Human nature often means craving the things we don’t have … then getting those things … and craving the things we used to have … and repeating the cycle forever.

The firing and hiring of professional managers and coaches is a test kitchen for life in this respect. When a team decides to move on from one leader, it rarely hires the same type of leader as a replacement. Management wants opposites because, really, what would be the point of hiring a clone of the person who just failed?

The Vikings have done this for years with their coaching hires, going from the stoic, defensive-minded Bud Grant to the excitable, offensive-minded Jerry Burns, to the new sheriff Dennis Green to the wide open Mike Tice to the buttoned-down Brad Childress to the affable Leslie Frazier and now to the old-school Mike Zimmer, who might be the most like Grant of any of them. (Les Steckel, a glitch in the Matrix, was omitted from this rundown).

The Twins have had less experience in recent years with this, since they’ve employed just three managers in the past 30 years. But Tom Kelly was a low-key strategist. Ron Gardenhire was far more outwardly emotional. Paul Molitor is more cerebral.

Gardenhire was a known commodity within the organization when the Twins hired him to replace Kelly before the 2002 season, but he was also a new voice who had never managed at the MLB level. So there was a switch, too, from experience to inexperience in the big chair.

By the end of 2014, after a run of six division titles in nine years from 2002-2010, the Twins had lost 90 games four straight years. Gardenhire was the old, experienced voice at that point. Molitor was the newbie.

It stood to reason that if Gardenhire was ever going to get another managerial job, it was going to be with a team that craved his experience over all else. That team has presented itself in the form of the Tigers — a team deemed to have underachieved under first-time manager Brad Ausmus between 2014 and 2016 before starting a painful rebuild under Ausmus in 2017.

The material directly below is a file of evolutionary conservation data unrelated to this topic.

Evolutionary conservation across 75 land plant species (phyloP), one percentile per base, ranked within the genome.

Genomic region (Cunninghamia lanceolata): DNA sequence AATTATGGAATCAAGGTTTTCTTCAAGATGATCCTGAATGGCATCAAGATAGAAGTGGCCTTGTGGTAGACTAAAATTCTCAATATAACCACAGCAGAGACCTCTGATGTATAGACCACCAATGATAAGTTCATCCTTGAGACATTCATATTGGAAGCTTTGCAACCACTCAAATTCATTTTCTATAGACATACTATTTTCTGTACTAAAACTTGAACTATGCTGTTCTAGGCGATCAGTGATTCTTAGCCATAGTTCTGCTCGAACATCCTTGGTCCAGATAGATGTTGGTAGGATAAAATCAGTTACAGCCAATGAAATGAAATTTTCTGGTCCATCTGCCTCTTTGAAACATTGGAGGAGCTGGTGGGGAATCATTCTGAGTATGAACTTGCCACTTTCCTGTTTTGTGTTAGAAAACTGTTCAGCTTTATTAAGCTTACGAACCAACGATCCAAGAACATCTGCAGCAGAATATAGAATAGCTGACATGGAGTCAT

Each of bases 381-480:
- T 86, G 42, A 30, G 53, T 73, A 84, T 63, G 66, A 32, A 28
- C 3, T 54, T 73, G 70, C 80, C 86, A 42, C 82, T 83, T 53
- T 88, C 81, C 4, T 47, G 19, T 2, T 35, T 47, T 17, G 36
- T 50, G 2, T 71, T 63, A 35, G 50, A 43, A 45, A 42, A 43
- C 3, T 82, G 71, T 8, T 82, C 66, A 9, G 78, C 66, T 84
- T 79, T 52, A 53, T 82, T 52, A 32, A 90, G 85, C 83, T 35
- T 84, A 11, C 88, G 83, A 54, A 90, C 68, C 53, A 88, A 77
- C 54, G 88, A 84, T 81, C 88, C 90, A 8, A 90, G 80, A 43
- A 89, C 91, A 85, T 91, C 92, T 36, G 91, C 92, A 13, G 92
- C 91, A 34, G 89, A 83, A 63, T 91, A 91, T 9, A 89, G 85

Ausmus was fired, and all reporting indicates Gardenhire is going to be his replacement in Detroit.

Anthony Fenech of the Detroit Free Press lauded the impending move, writing:

“Wisely, it is a man with a wealth of experience. Ron Gardenhire, who often opposed the Tigers during 13 largely successful seasons as Twins manager, will be introduced on Friday afternoon at Comerica Park as the 38th manager in franchise history, according to multiple persons with knowledge of the situation. The only real requirement in Avila’s nearly month-long managerial search was experience, and for good reason. The Tigers are going to be bad next season. They are very young. And with the possible departure of Ian Kinsler in the off-season, the team will have only a small veteran presence to guide them.

In the opposite choice, the Tigers have made a safe choice. Gardenhire inherited a rebuild that was much further along in Minnesota than the one he finds in Detroit, but he did quite well with a young core.

One of the biggest criticisms of Gardenhire in Minnesota — his 6-21 postseason record (2-19 in the last 21 games) — shouldn’t be a problem for quite some time in Detroit. He’s being hired to lay the groundwork for better days ahead. Whether he did that in his final years with the Twins is debatable, but two of the three Twins seasons since he was fired have been relative successes.

Gardenhire turns 60 next week. He might have preferred that his next managerial job was with a team already built to contend, but this job might actually suit him better.

Whether it suits the Tigers, and that eternal search for the opposite, remains to be seen.

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